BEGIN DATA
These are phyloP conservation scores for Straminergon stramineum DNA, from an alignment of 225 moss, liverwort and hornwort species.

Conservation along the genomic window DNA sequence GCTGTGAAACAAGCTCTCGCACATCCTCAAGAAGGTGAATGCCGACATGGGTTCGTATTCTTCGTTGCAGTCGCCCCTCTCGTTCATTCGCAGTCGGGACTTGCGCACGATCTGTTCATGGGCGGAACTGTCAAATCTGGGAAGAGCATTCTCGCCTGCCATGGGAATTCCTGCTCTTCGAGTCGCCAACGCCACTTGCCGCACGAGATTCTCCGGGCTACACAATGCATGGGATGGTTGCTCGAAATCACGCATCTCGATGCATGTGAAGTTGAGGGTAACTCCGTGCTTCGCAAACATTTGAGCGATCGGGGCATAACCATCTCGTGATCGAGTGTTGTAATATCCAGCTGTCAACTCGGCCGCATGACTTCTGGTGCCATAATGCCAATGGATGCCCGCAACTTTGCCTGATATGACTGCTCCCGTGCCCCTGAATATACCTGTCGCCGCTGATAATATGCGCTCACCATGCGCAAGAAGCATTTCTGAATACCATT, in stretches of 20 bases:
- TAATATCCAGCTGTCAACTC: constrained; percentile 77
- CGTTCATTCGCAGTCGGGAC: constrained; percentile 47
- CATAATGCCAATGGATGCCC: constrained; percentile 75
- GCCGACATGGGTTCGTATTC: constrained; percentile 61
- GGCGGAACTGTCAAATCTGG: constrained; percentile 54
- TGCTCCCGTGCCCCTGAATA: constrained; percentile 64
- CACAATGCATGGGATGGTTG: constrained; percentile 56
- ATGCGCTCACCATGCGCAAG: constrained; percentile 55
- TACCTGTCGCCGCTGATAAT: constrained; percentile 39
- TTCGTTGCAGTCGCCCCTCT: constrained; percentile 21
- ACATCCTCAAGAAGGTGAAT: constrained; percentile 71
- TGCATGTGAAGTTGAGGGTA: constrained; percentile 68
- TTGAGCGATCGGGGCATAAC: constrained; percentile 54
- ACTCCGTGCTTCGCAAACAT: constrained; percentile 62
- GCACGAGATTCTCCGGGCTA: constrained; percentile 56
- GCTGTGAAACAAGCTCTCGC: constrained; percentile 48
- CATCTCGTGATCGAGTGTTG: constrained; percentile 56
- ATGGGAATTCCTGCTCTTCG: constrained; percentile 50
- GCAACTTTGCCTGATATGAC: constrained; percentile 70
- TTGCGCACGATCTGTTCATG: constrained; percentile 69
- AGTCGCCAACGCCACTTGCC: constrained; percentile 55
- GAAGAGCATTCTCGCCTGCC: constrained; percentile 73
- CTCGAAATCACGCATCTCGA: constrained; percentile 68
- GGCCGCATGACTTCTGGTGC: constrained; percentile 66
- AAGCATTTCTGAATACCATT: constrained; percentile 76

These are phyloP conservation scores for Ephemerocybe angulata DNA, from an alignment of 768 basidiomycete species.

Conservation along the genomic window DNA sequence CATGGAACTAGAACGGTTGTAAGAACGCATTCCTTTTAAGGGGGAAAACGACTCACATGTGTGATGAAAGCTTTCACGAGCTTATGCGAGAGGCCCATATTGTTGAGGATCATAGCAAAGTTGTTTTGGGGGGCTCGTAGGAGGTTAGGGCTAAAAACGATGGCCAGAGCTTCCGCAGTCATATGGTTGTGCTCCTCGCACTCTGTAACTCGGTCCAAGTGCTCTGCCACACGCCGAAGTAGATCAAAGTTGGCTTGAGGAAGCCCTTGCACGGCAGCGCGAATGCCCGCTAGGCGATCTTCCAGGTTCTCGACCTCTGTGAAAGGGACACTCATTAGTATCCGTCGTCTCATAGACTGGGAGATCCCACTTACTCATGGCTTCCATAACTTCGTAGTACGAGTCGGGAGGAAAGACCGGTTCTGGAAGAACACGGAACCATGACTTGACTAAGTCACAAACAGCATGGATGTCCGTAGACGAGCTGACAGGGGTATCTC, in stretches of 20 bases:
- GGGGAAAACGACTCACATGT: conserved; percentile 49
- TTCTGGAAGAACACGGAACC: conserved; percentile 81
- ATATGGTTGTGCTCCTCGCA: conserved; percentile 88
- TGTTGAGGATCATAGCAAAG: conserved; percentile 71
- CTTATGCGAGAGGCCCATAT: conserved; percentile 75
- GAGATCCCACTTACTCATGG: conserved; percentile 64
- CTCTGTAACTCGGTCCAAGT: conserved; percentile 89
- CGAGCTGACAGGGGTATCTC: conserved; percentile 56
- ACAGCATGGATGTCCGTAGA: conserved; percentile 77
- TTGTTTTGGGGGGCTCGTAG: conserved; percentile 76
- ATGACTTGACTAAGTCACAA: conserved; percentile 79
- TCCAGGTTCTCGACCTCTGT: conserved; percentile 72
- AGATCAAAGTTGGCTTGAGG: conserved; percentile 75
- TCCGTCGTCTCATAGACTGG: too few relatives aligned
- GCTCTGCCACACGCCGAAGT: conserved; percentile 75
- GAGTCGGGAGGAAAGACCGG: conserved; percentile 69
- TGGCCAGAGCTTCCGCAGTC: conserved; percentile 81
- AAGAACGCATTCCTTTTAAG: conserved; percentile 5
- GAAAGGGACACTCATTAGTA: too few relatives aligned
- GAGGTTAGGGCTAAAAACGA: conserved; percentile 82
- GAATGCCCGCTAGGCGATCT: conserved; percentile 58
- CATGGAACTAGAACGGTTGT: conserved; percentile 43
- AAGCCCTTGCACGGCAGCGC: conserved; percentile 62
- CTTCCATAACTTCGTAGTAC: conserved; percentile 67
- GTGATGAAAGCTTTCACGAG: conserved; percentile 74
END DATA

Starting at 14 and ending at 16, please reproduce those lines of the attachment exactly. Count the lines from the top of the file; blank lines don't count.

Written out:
- TGCATGTGAAGTTGAGGGTA: constrained; percentile 68
- TTGAGCGATCGGGGCATAAC: constrained; percentile 54
- ACTCCGTGCTTCGCAAACAT: constrained; percentile 62